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Accid Anal Prev. 1999 Sep;31(5):421-43.

Front-line police officers' practices, perceptions and attitudes about the enforcement of impaired driving laws in Canada.

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Road Safety Directorate, Transport Canada, Place de Ville, Ottawa, Ont., Canada.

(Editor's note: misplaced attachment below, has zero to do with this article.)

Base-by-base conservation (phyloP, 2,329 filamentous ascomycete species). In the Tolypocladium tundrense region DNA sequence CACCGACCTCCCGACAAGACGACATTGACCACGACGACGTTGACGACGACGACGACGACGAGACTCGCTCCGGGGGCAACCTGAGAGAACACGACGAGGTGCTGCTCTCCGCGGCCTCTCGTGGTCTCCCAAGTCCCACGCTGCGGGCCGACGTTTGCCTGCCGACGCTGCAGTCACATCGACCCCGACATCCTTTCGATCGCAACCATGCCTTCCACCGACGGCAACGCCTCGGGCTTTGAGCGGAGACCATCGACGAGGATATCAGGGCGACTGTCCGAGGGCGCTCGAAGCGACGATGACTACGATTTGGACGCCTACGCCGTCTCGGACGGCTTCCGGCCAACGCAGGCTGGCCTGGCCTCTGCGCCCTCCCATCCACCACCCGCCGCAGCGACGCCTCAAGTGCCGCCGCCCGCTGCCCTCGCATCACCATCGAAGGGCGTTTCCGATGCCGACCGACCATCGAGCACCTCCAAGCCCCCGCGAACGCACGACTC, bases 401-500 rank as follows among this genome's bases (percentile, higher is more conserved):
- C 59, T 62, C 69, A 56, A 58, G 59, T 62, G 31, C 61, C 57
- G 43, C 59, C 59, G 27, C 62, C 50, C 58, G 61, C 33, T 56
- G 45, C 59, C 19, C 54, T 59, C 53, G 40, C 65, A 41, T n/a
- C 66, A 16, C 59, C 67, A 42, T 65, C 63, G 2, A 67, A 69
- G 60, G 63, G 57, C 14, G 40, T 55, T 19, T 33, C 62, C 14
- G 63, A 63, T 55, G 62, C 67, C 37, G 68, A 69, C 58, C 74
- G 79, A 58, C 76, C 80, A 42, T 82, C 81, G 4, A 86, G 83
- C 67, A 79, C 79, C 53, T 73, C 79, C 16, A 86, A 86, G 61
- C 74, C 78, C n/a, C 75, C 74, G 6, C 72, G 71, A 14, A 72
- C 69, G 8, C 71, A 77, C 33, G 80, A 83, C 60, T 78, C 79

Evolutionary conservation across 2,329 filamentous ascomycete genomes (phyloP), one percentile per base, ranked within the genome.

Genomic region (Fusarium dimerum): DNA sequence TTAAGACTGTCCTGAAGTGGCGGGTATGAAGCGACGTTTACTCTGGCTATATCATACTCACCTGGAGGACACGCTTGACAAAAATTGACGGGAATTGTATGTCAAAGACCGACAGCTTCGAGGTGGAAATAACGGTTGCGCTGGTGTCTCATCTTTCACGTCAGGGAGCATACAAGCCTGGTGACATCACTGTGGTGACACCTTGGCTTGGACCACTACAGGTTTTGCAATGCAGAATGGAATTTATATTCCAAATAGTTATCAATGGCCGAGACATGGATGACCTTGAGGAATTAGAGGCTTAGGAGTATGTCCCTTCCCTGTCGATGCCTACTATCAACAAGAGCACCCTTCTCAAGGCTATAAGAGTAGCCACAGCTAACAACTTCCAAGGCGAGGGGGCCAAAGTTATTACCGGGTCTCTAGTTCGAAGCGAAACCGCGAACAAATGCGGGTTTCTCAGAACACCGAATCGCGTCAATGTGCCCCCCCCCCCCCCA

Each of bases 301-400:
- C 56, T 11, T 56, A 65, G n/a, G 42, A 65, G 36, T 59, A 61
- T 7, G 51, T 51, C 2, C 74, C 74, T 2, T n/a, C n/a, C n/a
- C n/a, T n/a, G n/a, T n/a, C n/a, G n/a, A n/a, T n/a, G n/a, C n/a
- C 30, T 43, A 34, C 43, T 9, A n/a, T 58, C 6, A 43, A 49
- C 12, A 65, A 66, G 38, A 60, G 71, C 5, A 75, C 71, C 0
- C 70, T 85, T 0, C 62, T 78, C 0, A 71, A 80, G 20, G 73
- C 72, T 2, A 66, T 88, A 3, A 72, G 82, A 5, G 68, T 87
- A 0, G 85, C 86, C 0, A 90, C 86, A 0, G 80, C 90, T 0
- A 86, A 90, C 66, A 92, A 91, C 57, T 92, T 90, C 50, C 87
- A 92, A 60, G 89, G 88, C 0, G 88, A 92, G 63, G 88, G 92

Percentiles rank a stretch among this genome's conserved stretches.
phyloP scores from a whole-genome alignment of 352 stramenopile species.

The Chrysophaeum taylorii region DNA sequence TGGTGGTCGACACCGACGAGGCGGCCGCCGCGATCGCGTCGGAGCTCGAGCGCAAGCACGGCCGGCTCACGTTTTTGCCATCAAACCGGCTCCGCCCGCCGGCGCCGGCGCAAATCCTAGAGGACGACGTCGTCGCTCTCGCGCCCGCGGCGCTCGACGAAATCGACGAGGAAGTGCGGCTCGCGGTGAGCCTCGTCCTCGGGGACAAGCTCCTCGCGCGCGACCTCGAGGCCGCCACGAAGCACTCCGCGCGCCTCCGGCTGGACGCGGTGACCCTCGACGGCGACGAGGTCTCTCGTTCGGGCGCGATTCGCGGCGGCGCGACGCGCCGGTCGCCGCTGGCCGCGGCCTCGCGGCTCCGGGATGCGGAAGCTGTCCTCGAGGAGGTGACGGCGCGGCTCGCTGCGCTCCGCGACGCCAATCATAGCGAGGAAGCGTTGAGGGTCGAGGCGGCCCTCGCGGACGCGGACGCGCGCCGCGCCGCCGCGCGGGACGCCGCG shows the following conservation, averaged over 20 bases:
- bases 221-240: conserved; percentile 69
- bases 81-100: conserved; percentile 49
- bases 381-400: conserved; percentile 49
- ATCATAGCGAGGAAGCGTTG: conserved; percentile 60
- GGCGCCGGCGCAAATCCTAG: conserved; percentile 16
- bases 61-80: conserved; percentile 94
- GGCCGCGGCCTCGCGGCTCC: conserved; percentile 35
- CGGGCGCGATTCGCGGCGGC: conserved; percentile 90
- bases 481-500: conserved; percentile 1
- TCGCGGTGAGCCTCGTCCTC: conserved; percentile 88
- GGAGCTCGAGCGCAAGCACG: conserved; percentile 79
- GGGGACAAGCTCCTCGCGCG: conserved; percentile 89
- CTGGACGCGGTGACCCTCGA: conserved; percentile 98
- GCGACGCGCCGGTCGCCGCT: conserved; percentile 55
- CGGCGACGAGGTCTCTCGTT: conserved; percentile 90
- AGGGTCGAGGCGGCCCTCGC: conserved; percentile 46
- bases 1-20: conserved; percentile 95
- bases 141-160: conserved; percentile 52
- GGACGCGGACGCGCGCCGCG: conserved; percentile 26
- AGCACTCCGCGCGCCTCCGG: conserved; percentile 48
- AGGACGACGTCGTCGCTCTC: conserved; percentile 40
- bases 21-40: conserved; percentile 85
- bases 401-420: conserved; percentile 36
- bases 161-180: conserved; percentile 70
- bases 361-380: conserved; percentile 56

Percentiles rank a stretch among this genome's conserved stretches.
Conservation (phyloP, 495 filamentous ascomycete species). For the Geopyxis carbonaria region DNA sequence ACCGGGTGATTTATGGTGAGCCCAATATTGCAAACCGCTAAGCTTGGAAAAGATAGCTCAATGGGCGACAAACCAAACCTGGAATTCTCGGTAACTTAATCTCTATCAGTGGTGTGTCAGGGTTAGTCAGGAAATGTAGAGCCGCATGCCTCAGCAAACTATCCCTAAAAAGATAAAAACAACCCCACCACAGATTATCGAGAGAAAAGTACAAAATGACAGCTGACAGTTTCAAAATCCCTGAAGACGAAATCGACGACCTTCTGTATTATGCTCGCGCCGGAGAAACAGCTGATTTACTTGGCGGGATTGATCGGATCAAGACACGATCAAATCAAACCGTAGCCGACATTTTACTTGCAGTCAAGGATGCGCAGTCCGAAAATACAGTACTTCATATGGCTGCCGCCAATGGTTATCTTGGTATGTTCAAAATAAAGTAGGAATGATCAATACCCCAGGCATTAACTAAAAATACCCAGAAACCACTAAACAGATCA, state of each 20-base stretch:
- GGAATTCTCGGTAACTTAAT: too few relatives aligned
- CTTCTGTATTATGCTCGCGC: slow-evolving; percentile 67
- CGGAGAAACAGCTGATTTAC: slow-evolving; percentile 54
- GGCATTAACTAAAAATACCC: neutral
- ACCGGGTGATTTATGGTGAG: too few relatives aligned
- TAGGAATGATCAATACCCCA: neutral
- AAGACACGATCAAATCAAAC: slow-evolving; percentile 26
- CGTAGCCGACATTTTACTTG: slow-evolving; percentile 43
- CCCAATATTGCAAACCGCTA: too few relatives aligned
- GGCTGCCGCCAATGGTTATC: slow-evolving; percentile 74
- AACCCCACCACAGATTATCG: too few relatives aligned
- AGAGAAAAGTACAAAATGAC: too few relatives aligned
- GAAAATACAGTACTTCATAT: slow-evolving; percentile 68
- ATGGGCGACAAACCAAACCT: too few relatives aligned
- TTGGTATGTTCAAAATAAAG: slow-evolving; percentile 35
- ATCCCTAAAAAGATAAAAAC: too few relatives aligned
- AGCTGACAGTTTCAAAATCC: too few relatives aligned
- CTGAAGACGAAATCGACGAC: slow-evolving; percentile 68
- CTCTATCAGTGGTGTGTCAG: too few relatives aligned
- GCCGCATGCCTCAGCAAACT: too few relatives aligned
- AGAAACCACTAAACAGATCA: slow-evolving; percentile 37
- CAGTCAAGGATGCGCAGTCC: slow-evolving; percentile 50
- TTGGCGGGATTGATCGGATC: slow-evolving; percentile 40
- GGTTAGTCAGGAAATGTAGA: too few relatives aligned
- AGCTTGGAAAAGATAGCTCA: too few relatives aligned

A survey of front line police officers' practices, perceptions and attitudes regarding detection of impaired driving, processing of driving while impaired (DWI) charges, criminal court proceedings and DWI sanctions was conducted across Canada. A sample of 1545 officers of all jurisdictions across the country, representative of different types of police services (i.e. national, provincial, municipal) and types of policing (i.e. traffic, general duty) were surveyed by mail. The results, based on a 71% response rate, indicate that: an average of 7.5 charges/year are laid by officers resulting mainly from erratic driving; videotaping and mobile breath testing could improve efficiency of DWI enforcement; it takes an average of 2 h 48 min to process each DWI charge; about 2/3 of officers say plea bargaining occurs at least sometimes; the average length of DWI trial is over 4 h; less than half of officers think Crown Attorneys are adequately prepared for DWI cases; about 3/4 of officers think the accused escapes conviction on a legal technicality at least sometimes; about 30% of officers say short-term licence suspensions and other forms of discretion are used at least sometimes; DWI places fifth in priority among 15 offences, up from eighth in a 1981 survey; DWI is a priority for most police management but human resources are not adequate; and there is greater support for administrative than for Criminal Code changes. Multiple regressions indicated that the number of DWI charges laid by officers depended mainly on the officers' personal priority regarding DWI enforcement. The results suggest that many officers want to enforce DWI laws but that the numerous procedural and legal barriers that they confront often force them to exercise discretion in the laying of DWI charges.

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